Mourning a soldier and an only son

Christians, Muslims and Jews grieve with the family of Marine Kendall D. Waters-Bay

April 05, 2003|By Dan Rodricks | Dan Rodricks,SUN STAFF

The tall, thin holy man in the tassled maroon fez and brilliant red sash stood high in the sanctuary of St. Matthew's Roman Catholic Church, the long fingers of his white-gloved hands pressed firmly against his temples, and he sang a Muslim call to prayer, ancient and solemn, and his voice echoed off the high stone walls of the church, as if some ghost in a distant land were answering him.

Few of the men, women and children who had gathered for the funeral of Marine Staff Sgt. Kendall D. Waters-Bey could understand the song, delivered in Arabic by Shiek Eugene Martin-el of the Moorish Science Temple of America, but they seemed to respond to its mysterious power and recognize the beauty of the moment.

"This is a house of God," the presiding priest, Father Joe Muth, said. "This happens to be a Catholic church, but today we gather as Christians, Muslims and Jews."

Christians, Muslims and Jews all shed tears for the young Marine from Baltimore, who died in the land of sand and blood, scarred by centuries of religious and ethnic conflict.

And they reached out to his family - Waters-Bey's father, Michael, a member of the Moorish temple; the Marine's son, 10-year-old Kenneth, who called his father a hero the day after he died in a helicopter crash near the Iraq-Kuwait border; and the Marine's mother and his four sisters, who had declared the war in Iraq uncalled-for even as they grieved for their brother. For several hours at a funeral home Thursday and for more than an hour before the service yesterday, men and women filed by the flag-cloaked coffin of the Marine, and they reached for his father, who gave big and long hugs until he was exhausted, and the little boy, who greeted mourners when his grandfather no longer seemed to have the strength.

Father Muth read from scripture as babies cried in the church. "We are your children, Lord," the priest prayed. "Bring hope, healing and peace to a broken and troubled world."

Evangelist Marion Jones sang a contemporary spiritual, and as her voice soared, women in the pews started to rock from side to side and wave their hands, and soon there were ripples of applause.

"Praise the Lord," Muth said as Jones finished.

"Praise the Lord," the people responded.

"Praise the Lord," Muth said again.

"Praise the Lord!"

A cousin of the Marine, the Billboard Top 10 jazz artist Kim Waters, stepped into the sanctuary with a saxophone and summoned from some corner of his soul the most enthralling rendition of "Amazing Grace," bluesy and jazzy, plaintive then joyous. The old song was not immediately recognizable, smothered in Waters' musical clouds, but then it came through perfectly, and the people applauded. As the song fell back to Earth and ended, the pianist who accompanied Waters slipped in a phrase from Bach's "Jesu, Joy of Man's Desiring," and the last notes lingered in a long echo.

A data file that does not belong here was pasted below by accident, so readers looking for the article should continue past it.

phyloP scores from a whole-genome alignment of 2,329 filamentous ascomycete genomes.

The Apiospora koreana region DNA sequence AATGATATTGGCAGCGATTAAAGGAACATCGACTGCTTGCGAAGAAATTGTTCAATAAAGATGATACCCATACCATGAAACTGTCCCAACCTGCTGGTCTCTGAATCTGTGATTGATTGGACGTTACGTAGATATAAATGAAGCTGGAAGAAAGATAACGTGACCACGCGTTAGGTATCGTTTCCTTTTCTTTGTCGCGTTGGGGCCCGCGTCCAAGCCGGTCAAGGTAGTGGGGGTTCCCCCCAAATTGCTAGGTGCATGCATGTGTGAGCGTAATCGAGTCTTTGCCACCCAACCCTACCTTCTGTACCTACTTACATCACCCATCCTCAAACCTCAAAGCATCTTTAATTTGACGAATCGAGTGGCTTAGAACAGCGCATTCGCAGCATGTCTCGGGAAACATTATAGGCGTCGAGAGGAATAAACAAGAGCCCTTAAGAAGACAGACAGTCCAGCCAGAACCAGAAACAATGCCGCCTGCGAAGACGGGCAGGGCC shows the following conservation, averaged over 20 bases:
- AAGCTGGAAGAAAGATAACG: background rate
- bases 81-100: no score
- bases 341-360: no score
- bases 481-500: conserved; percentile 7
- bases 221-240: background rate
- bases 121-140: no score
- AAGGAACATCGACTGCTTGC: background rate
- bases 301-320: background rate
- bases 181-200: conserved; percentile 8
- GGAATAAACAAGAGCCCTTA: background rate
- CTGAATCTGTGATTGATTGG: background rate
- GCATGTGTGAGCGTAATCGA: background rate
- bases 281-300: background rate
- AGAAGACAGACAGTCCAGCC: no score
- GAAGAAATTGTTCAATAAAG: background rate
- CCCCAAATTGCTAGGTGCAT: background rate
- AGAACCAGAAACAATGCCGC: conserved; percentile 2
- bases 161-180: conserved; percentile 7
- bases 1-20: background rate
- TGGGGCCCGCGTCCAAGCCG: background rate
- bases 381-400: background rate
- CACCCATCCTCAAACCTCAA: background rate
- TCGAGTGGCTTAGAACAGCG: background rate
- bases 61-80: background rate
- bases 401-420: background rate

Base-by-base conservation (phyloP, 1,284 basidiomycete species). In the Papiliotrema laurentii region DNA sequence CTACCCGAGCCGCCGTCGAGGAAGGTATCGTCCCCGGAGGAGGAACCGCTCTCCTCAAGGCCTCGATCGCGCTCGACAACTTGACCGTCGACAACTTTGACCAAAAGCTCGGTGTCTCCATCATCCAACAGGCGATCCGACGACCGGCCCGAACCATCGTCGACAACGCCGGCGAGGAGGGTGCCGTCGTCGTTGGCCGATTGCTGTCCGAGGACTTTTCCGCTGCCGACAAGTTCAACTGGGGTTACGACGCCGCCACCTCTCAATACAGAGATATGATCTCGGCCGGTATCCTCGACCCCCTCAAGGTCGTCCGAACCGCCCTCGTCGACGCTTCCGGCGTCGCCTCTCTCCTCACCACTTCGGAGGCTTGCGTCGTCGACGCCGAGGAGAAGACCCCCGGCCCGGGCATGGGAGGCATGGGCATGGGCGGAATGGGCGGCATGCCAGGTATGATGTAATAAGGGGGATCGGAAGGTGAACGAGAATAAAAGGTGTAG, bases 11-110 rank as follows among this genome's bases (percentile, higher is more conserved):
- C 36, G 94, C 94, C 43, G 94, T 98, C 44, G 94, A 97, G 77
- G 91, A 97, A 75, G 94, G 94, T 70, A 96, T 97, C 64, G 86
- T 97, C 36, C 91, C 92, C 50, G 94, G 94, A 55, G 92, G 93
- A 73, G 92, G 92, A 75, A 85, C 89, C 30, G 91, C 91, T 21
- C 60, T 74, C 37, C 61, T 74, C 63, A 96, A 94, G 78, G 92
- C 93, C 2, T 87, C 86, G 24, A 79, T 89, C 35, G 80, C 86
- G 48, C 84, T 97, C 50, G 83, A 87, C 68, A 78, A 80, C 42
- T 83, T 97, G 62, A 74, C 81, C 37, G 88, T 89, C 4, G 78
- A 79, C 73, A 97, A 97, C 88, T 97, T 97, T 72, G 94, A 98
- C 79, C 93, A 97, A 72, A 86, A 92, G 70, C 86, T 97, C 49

Now men from March Funeral Home set up a projection screen and in the dim light of the church, images from Sergeant Waters-Bey's life appeared in a series of dissolves, and the people in the church were still again.

"This is the only son I had," his father had said on television the day after the Marine died. "The only son."

And here he was - a baby in 1973, a little boy in an Easter suit, a kid in school photographs that aunts and uncles might have pinned to bulletin boards, a big brother with a sister on a slide, a smiling rascal with other children on a couch.

A woman in a black dress stood in the front of the church and left down the main aisle, weeping heavily, her hand over her mouth.

The music track with the slide show grew in intensity, and "my only son" appeared as an eager teen-ager behind the wheel of a car, as a tall and handsome young man in a prom tuxedo, as a newly minted Marine in full dress, as the smiling chief of a helicopter crew, his big right hand pressed against the side of his CH-46E Sea Knight.

By now, there were tears on cheeks everywhere in the church, and the sounds of men and women weeping, then ecstatic applause as the video ended.

Father Muth noted the anniversary of the assassination of Martin Luther King Jr. 35 years ago, April 4, 1968. Since that awful day, Muth said, "new life came to this nation in many struggling ways."

"So hold onto God," the priest said. "New life will come."

Then Marines escorted the casket of Sergeant Waters-Bey from the church. The organist played "The Battle Hymn of the Republic," and the family followed behind. Michael Waters- Bey walked with his arm around 10-year-old Kenneth, the sergeant's only son.

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